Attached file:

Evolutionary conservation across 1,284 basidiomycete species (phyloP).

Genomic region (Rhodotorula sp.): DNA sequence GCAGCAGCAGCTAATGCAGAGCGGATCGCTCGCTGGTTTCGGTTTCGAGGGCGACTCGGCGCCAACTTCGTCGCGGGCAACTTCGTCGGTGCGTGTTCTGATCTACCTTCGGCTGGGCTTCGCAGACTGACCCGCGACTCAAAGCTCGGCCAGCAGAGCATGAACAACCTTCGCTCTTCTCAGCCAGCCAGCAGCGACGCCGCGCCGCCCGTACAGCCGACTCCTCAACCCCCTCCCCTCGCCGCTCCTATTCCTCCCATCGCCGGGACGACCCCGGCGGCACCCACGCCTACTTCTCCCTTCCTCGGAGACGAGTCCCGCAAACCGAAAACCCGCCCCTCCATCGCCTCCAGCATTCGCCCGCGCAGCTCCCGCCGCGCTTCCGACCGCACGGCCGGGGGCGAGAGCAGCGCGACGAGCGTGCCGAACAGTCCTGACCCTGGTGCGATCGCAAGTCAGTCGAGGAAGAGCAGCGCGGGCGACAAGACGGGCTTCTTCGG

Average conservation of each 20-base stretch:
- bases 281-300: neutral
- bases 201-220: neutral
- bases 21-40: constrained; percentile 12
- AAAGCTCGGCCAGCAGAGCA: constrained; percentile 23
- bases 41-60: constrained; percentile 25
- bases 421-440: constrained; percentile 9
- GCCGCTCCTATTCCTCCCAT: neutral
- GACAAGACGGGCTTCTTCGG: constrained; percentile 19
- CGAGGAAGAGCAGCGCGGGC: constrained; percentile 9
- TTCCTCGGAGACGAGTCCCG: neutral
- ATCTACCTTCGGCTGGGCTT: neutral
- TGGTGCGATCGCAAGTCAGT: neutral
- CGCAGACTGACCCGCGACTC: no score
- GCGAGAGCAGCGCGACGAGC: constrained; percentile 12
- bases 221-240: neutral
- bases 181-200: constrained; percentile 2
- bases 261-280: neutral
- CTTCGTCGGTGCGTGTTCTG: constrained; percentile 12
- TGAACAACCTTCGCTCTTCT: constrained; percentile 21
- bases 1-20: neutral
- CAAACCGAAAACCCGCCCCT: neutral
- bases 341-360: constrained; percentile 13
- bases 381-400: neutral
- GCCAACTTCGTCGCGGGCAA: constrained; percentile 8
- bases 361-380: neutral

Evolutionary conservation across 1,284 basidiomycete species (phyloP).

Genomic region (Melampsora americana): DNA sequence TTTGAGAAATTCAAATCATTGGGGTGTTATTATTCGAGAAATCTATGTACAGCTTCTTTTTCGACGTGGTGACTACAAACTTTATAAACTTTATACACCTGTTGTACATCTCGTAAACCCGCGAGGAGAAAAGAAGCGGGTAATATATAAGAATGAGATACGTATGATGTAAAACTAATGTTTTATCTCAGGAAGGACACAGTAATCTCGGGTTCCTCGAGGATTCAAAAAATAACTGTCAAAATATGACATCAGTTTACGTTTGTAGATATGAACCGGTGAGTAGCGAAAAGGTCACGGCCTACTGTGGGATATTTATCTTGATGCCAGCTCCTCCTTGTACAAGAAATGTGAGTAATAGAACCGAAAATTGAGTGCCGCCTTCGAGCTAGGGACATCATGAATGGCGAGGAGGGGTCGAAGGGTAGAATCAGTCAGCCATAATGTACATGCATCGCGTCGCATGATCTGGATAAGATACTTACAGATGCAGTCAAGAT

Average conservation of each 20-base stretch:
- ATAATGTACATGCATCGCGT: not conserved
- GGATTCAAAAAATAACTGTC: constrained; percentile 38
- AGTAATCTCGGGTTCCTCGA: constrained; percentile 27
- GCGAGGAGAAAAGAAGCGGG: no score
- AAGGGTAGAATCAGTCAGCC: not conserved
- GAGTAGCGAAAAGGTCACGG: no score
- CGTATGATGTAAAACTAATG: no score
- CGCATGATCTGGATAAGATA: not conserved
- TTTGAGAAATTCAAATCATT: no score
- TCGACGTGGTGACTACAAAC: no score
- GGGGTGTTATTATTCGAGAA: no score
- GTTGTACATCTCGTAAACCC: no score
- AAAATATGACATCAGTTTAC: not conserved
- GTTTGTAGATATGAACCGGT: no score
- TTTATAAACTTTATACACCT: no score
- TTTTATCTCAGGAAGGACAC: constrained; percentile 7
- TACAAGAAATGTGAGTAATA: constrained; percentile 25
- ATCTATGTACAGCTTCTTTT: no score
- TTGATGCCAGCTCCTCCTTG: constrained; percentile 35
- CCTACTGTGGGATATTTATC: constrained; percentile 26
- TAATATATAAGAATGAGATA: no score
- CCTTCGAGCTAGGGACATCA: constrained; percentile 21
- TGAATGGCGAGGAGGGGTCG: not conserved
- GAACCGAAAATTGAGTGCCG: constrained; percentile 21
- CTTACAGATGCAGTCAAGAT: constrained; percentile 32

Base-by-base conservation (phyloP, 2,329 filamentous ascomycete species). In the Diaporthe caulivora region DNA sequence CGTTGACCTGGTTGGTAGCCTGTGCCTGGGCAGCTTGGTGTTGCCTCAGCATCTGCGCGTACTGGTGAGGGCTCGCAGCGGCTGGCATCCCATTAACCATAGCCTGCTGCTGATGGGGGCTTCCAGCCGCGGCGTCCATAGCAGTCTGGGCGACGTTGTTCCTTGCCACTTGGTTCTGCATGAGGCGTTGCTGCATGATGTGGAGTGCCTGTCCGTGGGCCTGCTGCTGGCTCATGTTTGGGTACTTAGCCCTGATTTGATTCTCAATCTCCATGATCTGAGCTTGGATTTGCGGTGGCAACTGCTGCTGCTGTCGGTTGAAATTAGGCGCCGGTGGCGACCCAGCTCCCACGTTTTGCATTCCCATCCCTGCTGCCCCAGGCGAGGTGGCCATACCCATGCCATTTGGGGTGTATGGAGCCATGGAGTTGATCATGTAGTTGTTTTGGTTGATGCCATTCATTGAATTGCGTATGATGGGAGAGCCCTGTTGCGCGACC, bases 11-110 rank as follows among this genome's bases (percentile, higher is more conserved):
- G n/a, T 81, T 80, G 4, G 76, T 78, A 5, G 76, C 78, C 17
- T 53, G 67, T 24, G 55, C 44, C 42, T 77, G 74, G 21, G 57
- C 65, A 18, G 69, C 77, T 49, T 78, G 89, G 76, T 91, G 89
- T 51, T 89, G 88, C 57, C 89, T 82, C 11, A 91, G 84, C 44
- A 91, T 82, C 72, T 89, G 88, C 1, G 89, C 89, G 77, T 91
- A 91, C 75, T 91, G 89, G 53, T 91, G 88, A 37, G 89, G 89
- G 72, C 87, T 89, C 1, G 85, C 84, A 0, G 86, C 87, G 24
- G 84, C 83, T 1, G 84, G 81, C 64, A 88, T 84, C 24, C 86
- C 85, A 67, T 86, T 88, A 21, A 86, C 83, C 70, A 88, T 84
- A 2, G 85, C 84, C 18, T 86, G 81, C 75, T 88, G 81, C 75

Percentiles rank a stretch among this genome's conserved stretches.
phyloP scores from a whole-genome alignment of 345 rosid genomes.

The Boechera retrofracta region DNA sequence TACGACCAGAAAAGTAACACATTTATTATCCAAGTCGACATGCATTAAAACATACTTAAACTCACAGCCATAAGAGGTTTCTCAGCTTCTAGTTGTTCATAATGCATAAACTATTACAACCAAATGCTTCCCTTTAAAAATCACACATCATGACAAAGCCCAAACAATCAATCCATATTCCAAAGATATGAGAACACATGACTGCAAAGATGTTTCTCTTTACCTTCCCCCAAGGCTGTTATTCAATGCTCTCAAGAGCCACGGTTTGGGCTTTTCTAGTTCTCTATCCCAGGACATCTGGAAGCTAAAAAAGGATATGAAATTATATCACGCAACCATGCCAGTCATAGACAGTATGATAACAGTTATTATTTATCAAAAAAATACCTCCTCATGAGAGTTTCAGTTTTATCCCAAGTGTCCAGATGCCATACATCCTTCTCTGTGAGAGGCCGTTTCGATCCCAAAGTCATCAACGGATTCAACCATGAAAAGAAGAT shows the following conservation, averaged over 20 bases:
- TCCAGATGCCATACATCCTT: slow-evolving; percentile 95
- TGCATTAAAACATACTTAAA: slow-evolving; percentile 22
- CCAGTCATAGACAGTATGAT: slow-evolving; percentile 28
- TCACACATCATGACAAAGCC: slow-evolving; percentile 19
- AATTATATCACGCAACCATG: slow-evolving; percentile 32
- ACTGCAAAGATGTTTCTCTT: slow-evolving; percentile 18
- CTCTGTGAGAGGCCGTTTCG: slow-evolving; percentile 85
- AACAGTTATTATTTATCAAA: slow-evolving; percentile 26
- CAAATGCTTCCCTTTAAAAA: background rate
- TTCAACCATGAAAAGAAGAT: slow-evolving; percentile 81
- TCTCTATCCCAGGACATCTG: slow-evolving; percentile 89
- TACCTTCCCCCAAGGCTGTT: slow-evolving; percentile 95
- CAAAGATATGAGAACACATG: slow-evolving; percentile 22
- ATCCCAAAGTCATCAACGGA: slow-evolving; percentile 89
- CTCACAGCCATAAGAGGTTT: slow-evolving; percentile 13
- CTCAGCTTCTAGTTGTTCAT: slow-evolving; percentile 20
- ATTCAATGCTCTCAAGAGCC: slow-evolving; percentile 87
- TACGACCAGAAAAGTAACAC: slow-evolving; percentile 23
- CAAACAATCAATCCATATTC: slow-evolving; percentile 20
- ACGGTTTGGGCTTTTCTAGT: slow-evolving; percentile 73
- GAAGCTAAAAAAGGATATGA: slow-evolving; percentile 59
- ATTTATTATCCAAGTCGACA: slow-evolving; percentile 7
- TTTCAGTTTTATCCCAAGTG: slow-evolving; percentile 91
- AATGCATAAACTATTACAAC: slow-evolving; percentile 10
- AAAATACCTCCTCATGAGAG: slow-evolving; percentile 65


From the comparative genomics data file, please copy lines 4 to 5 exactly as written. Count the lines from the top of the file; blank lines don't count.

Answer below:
- bases 281-300: neutral
- bases 201-220: neutral